In an interesting counterpoint, however, UK-based managers of offshore funds are examining whether having an offshore management company structure might enable them to escape the increased constraints – and costs – once the EU’s Alternative Investment Fund Managers Directive takes effect in two years’ time, according to Farrell’s London-based colleague Deborah Poole.
“London-based managers are looking very closely at potential arbitrage opportunities where they could act as investment adviser to an offshore manager,” she says. “They are hoping that when the directive’s Level 2 measures are drawn up, the offshore company will be treated as the fund’s investment manager, rather than the regulated entity in London. The aim is to minimise the impact of the directive, at least for the transition period over the next four or five years until all funds that want to market into Europe have to comply with the directive in full.”
Another relatively new development, Poole says, is moves by managers to clarify the liquidity rules for their offshore funds, reflecting the difficulties that arose at the peak of the crisis when funds imposed liquidity restrictions on the basis of terms and conditions that were sometimes unclear and in most cases had not been previously tested.
“Amid the fallout from the global financial crisis, we expected significant changes to Cayman structures to make liquidity rules rather more bespoke than they had been previously,” she says. “The typical boilerplate wording was tested by measures such as suspension of redemptions, gating and side-pockets. However, it is only relatively recently, with the resumption of start-up activity, that Cayman platform providers have moved to address these issues and tailor liquidity rules to a fund’s strategy and investor base, and to what the product is intended to achieve.”
There have been changes in other areas to the documentation drawn up for Cayman, she adds, notably affecting redemption proceeds paid in kind rather than in cash. “We now see more clarity in the documentation as to when and how ‘in kind’ assets are valued, for example where it has been defined how much investors are to be paid on the redemption day, but the assets decline in value before they are paid out,” Poole says.
“Disclosures in the offering documentation will often now address whether the obligation to pay the redemption proceeds will be satisfied by delivering those assets, or whether it requires delivery of something else that brings the cash value to the defined level on the redemption date.”
Uncertainties over redemption issues have resulted in a number of Cayman court cases over the past year. “They have involved the redemption process itself, when the redemption actually happens, and whether or not you can impose a suspension after the redemption date but before the proceeds have been paid,” she says. “It has made managers more conscious about ensuring transparency in the documentation about what they want to, or even can, achieve.”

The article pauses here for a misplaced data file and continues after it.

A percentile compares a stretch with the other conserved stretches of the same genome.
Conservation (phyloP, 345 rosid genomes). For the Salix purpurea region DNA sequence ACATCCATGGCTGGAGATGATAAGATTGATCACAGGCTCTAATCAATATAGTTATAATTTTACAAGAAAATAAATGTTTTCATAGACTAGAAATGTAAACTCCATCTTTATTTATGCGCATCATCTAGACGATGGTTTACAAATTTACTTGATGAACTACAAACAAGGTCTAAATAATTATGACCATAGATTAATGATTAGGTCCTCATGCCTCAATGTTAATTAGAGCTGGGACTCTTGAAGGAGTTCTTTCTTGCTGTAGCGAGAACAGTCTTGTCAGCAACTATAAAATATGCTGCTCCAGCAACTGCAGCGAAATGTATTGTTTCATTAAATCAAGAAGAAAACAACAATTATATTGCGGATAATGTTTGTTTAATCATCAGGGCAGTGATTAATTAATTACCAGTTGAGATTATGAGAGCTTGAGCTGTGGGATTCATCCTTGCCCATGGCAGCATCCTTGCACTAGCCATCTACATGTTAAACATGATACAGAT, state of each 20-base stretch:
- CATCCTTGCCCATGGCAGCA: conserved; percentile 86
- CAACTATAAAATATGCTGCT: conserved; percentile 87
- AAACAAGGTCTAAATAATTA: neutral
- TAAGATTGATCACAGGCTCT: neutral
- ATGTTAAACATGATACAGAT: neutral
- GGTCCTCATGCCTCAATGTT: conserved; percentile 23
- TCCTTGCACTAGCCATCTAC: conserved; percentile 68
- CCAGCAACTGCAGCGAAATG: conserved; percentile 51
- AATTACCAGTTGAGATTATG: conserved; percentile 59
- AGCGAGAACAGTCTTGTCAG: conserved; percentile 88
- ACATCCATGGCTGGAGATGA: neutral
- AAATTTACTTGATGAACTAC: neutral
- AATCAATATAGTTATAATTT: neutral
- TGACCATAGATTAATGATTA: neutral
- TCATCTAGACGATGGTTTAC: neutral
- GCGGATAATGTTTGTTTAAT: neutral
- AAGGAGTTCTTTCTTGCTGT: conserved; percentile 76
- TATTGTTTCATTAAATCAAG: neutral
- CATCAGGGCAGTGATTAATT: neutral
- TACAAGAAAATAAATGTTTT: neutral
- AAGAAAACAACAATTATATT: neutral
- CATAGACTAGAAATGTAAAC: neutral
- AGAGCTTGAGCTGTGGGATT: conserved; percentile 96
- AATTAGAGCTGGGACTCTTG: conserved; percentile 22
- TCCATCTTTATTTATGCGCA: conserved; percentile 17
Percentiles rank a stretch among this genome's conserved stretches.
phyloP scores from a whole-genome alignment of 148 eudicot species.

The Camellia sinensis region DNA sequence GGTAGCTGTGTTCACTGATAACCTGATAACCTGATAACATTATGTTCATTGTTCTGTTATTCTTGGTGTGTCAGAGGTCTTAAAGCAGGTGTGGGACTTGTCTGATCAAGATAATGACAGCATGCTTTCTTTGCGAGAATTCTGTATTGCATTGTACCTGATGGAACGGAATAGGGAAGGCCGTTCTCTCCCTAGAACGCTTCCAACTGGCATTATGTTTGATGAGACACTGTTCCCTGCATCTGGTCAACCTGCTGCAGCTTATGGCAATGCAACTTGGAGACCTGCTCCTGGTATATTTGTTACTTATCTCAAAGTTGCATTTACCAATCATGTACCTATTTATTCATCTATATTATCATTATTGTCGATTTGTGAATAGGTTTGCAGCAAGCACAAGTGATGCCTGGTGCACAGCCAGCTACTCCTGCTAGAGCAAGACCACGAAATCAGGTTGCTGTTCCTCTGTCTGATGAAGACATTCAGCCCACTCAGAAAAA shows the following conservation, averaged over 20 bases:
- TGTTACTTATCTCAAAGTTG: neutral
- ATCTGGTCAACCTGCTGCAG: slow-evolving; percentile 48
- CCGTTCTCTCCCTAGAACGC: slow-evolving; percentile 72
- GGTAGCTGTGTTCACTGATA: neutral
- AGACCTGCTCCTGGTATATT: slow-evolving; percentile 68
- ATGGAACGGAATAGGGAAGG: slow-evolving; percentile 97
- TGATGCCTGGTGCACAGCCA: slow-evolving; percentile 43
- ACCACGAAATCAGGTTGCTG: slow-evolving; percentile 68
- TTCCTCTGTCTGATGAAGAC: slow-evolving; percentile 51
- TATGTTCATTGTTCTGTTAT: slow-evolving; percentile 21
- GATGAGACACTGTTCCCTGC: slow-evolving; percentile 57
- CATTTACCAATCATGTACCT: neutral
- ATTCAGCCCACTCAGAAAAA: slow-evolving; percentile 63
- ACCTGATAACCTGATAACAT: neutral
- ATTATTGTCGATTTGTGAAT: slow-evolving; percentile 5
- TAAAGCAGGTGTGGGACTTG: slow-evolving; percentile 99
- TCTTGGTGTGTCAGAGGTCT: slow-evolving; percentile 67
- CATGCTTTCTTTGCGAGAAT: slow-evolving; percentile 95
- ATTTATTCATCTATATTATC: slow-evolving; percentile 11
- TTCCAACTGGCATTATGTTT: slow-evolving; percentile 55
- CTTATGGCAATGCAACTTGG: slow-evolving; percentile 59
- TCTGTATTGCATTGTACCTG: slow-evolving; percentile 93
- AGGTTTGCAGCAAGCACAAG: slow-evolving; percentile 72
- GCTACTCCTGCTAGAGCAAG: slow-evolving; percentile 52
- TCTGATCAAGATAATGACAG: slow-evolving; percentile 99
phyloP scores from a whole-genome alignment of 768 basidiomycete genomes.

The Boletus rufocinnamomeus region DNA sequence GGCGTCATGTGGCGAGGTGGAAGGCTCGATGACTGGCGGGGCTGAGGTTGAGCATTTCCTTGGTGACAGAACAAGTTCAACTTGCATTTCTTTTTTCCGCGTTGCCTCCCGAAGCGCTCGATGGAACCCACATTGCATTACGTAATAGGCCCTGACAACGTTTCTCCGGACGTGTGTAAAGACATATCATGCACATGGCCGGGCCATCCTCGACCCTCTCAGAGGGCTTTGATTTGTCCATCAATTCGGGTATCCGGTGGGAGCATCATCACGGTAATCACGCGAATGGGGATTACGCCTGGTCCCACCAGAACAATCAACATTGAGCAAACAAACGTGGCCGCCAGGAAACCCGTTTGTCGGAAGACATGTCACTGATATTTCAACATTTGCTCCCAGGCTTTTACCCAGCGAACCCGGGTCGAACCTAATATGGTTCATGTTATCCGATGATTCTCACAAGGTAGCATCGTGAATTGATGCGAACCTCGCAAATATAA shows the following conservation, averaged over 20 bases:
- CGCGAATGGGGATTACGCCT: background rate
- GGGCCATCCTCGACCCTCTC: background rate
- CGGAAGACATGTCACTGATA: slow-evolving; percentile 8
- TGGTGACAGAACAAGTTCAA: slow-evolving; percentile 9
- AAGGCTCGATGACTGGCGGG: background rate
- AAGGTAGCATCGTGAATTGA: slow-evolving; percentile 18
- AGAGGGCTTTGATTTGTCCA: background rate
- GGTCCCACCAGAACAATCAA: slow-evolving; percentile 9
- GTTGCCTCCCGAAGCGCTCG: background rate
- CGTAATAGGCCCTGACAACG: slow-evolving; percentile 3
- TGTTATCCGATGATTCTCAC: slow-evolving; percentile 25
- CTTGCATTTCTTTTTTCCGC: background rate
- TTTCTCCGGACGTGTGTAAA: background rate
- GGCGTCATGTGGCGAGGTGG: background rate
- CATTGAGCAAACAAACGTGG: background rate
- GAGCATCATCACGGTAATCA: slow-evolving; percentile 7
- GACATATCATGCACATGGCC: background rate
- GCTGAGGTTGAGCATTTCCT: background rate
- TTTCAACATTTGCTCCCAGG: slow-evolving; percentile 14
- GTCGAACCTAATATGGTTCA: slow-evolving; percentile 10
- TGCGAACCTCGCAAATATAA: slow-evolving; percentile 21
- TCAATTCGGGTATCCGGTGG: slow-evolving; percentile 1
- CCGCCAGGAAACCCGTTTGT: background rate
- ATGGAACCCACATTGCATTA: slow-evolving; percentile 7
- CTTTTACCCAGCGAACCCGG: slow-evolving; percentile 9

However, Poole argues that other recent cases in which investors have sought to have an external liquidator appointed rather than allowing the fund’s manager to complete an orderly wind-down of the fund most likely reflect failures in communication with investors as much as uncertainty in the fund documentation.
“It’s a signal to the managers that they simply can’t neglect communication with their investors,” she says. “In many cases it appears that the problem has been not that investors were unable to get their cash out, but that the investment managers had gone underground. Some managers have taken their eye off the ball and gone on to other things. They may not have seen the process through to the end and kept their investors informed. These cases are symptomatic of investors at the end of their tether. A little more communication and transparency might have resolved these issues without going to court.”
In other cases investors in funds with distressed assets have been satisfied with innovative solutions designed to make the most of an unattractive economic environment. “We are seeing some rollover funds where investors are being partly cashed out and partly rolling over into a new structure,” Poole says. “Often there is a new investment manager providing a different skill set that may be particularly appropriate to the illiquid assets previously held in side-pockets. New seed capital is used in part to pay out investors in the existing structure, but they keep a certain proportion of their investment in the new structure they have been